(February 11, 2014) — Advanced, or smart beta strategies have become a popular alternative to active and passive management of equities and fixed income, and cater to investors’ long-term goals with specific factor exposures, according to State Street Global Advisors (SSgA).
The asset manager surveyed 300 institutional investors and found 41.7% had already committed a proportion of their portfolio to smart beta, with 23.7% intending to commit. Only 17.3% remained skeptical of the strategy.
“It’s really not a fad,” Lynn Blake, CIO of global equity beta solutions at SSgA, told aiCIO. “Investors have been disappointed with active managers’ performance since the financial crisis and discovering great value in advanced beta’s transparency and its ability to help them achieve long-term goals.”
Blake said most criticisms of smart beta come from active managers who felt directly threatened by the strategy as they see big shift from the industry. Poor performance and high fees contribute to this change.
With fees similar to those of passive funds, smart betas have captured the hearts of all types of investor—corporate pensions were most aware of the concept, with public pensions following closely behind. Endowments and foundations were less familiar.
However, despite such interest, Blake said smart beta still had a long way to go, particularly concerning a multi-factor approach.
“It’s still in the education process,” she said. “Investors are still concerned about the time variance and how complex it looks on the surface, but they’re interested in being able to reduce short-term and cyclical risk. The multi-factor approach can help diversify exposures across factors.”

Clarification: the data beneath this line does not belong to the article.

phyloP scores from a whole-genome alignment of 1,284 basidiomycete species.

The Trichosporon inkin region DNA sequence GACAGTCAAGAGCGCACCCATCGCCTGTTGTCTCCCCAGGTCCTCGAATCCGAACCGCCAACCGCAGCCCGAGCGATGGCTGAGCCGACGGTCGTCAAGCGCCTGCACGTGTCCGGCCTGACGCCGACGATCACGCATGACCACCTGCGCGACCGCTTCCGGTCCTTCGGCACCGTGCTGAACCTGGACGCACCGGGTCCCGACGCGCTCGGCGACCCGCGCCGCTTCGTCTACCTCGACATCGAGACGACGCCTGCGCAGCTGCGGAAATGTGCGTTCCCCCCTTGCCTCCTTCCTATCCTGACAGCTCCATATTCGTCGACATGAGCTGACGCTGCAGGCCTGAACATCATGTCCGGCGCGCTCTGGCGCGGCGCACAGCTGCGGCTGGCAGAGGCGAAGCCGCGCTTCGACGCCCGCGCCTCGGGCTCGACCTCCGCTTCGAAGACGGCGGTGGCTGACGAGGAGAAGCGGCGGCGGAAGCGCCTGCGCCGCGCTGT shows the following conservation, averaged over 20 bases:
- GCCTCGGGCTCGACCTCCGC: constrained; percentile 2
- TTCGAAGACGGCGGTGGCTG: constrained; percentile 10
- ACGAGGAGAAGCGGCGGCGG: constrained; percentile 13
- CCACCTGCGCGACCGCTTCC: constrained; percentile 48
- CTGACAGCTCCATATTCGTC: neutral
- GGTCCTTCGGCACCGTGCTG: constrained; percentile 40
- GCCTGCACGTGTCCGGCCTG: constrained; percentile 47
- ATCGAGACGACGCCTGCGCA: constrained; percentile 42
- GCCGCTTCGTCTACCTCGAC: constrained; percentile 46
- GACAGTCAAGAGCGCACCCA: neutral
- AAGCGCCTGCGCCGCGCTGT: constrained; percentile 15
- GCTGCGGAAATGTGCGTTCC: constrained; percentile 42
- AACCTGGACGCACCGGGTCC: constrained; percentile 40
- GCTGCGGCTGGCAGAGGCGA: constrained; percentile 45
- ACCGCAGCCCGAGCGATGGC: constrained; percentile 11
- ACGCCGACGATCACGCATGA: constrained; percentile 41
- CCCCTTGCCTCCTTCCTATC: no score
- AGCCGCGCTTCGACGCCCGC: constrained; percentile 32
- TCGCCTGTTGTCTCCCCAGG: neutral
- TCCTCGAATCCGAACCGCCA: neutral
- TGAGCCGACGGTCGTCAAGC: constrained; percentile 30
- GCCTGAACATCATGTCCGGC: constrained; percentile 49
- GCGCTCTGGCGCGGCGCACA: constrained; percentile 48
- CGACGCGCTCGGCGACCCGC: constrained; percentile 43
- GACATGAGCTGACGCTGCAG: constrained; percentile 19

To date, only 9% of respondents said they had incorporated multi-factor strategies into their portfolios, SSgA reported. Sixty-five percent said they were planning to adopt the approach in some form.
“There are clear benefits to combining factor tilts,” Blake said in the report. “For example, valuation and volatility at times have negative correlation or very low correlation, so they can be combined and still may achieve strong performance with significantly lower risk.”
To implement such strategies, asset owners need to have a robust governance structure, the report warned.
“An asset owner not only needs to be able to identify long-term goals for the fund, he or she needs to have strong conviction to ride out short-term underperformance,” Blake said. “It’s about patience.”
The biggest hurdle asset owners face in implementing smart beta may be identifying who actually owns the investment decision, she added. After a firm decision has been made to implement such long-term strategies, whoever owns the decision must be able to get commitment from the investment board, CIO, staff, and other constituents.
“The point is to stick it out and not sell anything sooner than it needs to be sold,” Blake said.
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